Chevy Bolt = #2 Subcompact Car In California, BMW i3 = #3 “Entry Luxury Car”

Credit to Author: Zachary Shahan| Date: Thu, 19 Mar 2020 01:39:15 +0000

Published on March 18th, 2020 | by Zachary Shahan

March 18th, 2020 by  

We recently reported on the Tesla Model 3 being the 3rd best selling vehicle in California in 2019 as well as the Tesla Model X ranking either #1 or #4 in its class, depending on which class you put it in. Some other electric cars did quite well in California as well, though.

In particular (in case you don’t read headlines and didn’t just see this above), the Chevy Bolt was the 2nd best selling subcompact car in California and the BMW i3 was the 3rd best selling “entry luxury car” there.

So, while the Tesla Model 3 deservedly grabs the bulk of the headlines about electric cars (and now the Model Y does too), other electric cars do continue to do well in their classes. The biggest problem is perhaps that there aren’t electric vehicles in most of the most popular classes.

There aren’t any electric “compact SUVs” or “midsize SUVs” or “compact/midsize pickup trucks” or “full size pickup trucks” or “luxury midsize SUVs” (except that the Model Y is now arriving).

Table courtesy California Auto Outlook

Also, while the Model 3 dominates its “near luxury” class, and seems like it fits more appropriately in the “midsize car” class in California, there apparently aren’t any electric vehicles officially in the “compact” or “midsize” class that can run with the big boys there. Could an automaker get into the top 5 in these categories if they tried? It’s hard to say right now, and while I think we might be able to count on that happening in the next few years, my next thought it it’s more likely that people move from those classes in order to buy the Tesla Model 3 or Model Y. On the other hand, for all of those who can’t finance those models (most of us), a compelling sub-$30,000 electric car could probably sell in high numbers.

In other words, the biggest problem in the electric vehicle market continues to be lack of variety (options) and lack of supply. People often pick the exact class of vehicle they want (or 2 or 3 options) and then decide on a model. If you pick a vehicle class that doesn’t have any EV offerings, or any compelling options, you’re quite unlikely to buy an EV. Pure EV market share has risen to more than 5% of California’s auto market. How much higher could it go today if there was a good, widely available EV in every vehicle class?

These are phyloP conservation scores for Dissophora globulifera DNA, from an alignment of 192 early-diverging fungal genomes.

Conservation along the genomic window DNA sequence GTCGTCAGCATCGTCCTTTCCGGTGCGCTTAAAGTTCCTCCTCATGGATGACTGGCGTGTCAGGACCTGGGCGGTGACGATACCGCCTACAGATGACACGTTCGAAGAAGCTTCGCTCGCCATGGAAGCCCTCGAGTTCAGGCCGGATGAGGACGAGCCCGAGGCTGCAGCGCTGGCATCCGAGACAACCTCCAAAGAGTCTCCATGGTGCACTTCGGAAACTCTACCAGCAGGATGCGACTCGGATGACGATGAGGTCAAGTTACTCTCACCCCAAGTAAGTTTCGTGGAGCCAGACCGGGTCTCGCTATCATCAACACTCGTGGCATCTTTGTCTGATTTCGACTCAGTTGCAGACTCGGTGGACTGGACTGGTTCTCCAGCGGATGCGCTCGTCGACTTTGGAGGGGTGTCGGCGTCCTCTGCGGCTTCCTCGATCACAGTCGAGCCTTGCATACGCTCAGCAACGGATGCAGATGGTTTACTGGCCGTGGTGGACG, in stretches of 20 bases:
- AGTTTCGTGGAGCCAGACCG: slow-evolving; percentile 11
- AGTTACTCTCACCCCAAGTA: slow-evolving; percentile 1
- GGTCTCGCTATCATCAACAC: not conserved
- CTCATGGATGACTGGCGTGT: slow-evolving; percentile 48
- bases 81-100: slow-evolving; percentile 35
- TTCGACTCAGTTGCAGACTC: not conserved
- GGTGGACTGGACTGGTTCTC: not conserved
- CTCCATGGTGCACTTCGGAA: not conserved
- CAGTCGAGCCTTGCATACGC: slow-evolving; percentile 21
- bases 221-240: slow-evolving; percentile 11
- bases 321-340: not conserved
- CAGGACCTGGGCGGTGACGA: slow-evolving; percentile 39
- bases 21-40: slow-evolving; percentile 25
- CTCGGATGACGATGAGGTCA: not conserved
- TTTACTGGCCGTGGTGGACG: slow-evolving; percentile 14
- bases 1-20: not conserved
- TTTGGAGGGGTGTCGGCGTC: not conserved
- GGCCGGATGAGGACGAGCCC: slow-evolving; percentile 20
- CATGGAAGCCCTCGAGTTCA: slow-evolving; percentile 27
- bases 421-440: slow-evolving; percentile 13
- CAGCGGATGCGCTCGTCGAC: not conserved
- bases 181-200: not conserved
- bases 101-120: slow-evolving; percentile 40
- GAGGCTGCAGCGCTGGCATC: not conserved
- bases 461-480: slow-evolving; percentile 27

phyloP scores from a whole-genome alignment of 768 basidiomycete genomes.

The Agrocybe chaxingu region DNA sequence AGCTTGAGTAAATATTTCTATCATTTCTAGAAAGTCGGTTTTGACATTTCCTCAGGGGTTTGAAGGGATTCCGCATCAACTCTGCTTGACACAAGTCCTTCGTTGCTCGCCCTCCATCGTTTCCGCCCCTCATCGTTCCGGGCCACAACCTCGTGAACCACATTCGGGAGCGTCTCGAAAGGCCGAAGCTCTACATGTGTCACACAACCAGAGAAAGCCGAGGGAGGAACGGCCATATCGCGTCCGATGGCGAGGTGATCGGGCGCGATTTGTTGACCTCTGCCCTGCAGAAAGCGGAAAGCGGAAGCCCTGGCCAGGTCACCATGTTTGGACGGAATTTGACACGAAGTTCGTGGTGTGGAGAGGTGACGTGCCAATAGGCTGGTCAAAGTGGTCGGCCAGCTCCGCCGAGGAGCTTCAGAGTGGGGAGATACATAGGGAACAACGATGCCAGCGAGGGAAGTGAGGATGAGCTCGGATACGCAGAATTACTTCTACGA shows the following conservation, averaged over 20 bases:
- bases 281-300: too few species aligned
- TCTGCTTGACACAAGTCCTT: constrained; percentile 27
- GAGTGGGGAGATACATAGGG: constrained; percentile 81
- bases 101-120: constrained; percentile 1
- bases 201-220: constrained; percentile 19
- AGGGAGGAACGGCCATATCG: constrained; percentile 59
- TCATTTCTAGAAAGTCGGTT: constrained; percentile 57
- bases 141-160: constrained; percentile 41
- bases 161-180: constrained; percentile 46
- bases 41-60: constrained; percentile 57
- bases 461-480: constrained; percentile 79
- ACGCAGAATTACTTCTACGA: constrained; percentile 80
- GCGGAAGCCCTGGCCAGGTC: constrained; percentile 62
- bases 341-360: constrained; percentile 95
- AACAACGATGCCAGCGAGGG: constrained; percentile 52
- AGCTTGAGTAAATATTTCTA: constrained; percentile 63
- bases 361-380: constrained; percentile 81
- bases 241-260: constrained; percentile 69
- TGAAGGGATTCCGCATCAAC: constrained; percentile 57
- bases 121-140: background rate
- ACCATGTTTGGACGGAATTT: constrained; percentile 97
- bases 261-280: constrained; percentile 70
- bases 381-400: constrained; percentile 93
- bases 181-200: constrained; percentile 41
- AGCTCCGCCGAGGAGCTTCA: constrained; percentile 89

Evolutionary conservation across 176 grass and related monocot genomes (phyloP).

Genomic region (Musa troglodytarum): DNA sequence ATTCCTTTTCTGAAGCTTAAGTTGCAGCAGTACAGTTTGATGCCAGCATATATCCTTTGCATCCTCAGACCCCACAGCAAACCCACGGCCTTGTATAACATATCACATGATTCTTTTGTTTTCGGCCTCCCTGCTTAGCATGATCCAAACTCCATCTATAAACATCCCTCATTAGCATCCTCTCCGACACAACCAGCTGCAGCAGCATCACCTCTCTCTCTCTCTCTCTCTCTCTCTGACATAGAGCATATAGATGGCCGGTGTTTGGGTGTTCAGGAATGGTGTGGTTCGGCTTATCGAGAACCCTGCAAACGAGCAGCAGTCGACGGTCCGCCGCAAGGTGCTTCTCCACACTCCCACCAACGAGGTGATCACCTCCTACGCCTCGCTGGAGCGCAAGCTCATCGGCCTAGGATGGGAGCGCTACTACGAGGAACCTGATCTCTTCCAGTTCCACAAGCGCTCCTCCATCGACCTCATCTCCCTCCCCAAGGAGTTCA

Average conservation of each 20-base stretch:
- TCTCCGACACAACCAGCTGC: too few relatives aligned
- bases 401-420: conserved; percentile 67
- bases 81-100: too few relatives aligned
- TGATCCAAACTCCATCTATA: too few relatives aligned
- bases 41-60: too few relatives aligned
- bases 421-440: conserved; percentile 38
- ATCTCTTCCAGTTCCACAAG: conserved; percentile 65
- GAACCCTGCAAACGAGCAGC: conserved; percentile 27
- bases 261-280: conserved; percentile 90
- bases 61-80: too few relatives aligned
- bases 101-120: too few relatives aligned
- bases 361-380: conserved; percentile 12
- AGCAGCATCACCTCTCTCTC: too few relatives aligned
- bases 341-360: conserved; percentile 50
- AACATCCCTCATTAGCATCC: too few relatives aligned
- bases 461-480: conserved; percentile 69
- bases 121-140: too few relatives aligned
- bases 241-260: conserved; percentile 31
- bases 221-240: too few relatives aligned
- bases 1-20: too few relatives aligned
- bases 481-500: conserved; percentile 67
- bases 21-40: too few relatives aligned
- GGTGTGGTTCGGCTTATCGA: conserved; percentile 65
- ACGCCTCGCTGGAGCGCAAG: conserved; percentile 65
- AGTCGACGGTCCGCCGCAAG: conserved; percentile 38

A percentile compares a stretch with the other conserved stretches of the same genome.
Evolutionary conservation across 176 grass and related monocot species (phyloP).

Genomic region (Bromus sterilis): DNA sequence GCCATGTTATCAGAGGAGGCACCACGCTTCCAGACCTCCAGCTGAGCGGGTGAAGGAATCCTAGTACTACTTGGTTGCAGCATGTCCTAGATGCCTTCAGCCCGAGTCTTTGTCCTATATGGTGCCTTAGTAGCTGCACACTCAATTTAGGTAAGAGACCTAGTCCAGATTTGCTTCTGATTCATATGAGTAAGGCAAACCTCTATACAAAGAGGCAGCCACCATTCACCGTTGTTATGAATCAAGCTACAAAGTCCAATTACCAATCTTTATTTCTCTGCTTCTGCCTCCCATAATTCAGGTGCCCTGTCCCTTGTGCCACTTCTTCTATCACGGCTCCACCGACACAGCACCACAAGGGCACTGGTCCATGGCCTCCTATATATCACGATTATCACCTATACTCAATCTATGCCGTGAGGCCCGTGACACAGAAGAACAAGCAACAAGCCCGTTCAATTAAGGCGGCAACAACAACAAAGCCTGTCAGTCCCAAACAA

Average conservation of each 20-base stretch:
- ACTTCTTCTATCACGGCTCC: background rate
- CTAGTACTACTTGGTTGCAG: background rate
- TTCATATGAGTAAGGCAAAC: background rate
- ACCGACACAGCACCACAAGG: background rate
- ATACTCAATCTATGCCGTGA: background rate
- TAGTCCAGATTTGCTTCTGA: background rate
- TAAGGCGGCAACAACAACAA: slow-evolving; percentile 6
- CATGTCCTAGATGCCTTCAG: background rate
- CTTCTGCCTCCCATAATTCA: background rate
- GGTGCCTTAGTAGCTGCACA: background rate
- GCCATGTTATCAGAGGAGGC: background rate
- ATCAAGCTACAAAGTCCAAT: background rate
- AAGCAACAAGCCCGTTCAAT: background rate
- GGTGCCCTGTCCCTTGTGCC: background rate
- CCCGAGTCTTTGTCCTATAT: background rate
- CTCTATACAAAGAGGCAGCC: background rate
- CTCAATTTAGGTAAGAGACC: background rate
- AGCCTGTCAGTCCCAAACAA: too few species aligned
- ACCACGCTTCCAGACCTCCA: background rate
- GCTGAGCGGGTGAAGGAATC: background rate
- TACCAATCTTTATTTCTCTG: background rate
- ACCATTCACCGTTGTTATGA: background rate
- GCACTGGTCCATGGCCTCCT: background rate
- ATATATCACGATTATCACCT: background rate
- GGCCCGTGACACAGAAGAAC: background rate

Graph and table courtesy California Auto Outlook

This also brings up a topic that I think isn’t acknowledged enough by Tesla fans: Tesla ain’t doin’ it alone. I drive a Tesla Model 3. I know all about the benefits of a Tesla and am known (positively by some and negatively by others) for verbosely writing about those (and sometimes extremely non-verbosely), but as much as I have trouble understanding why some people don’t buy a Tesla, I am fully aware that humans like variety, have all kinds of different tastes (including with regards to vehicle design), have allegiances to different brands, and will buy good electric vehicles from other brands if presented to them in the right way and at the right time. Many won’t even step in a Tesla beforehand. So, we need more electric models ASAP. We need more electric models with adequate range and charging capabilities in every vehicle class. Every time an automaker — whether it’s Ford, Fiat, or Chevrolet — brings another electric model to market and is willing to produce it in volume, we should cheer wildly.

Related: Tesla Model 3 Outsold Honda Accord & Toyota Corolla In California In 2019.

Want to buy a Tesla Model 3, Model S, or Model X? Feel free to use my referral code to get some free Supercharging miles with your purchase: Or not. It’s always best to use the code of the owner who most helped you decide on a Tesla, imho.

You can also get a $250 discount on Tesla solar with that code. There is currently no use for a referral code when putting down a reservation for a Cybertruck or Model Y 

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is tryin’ to help society help itself one word at a time. He spends most of his time here on CleanTechnica as its director, chief editor, and CEO. Zach is recognized globally as an electric vehicle, solar energy, and energy storage expert. He has presented about cleantech at conferences in India, the UAE, Ukraine, Poland, Germany, the Netherlands, the USA, Canada, and Curaçao. Zach has long-term investments in Tesla [TSLA] — after years of covering solar and EVs, he simply has a lot of faith in this company and feels like it is a good cleantech company to invest in. But he does not offer (explicitly or implicitly) investment advice of any sort on Tesla or any other company.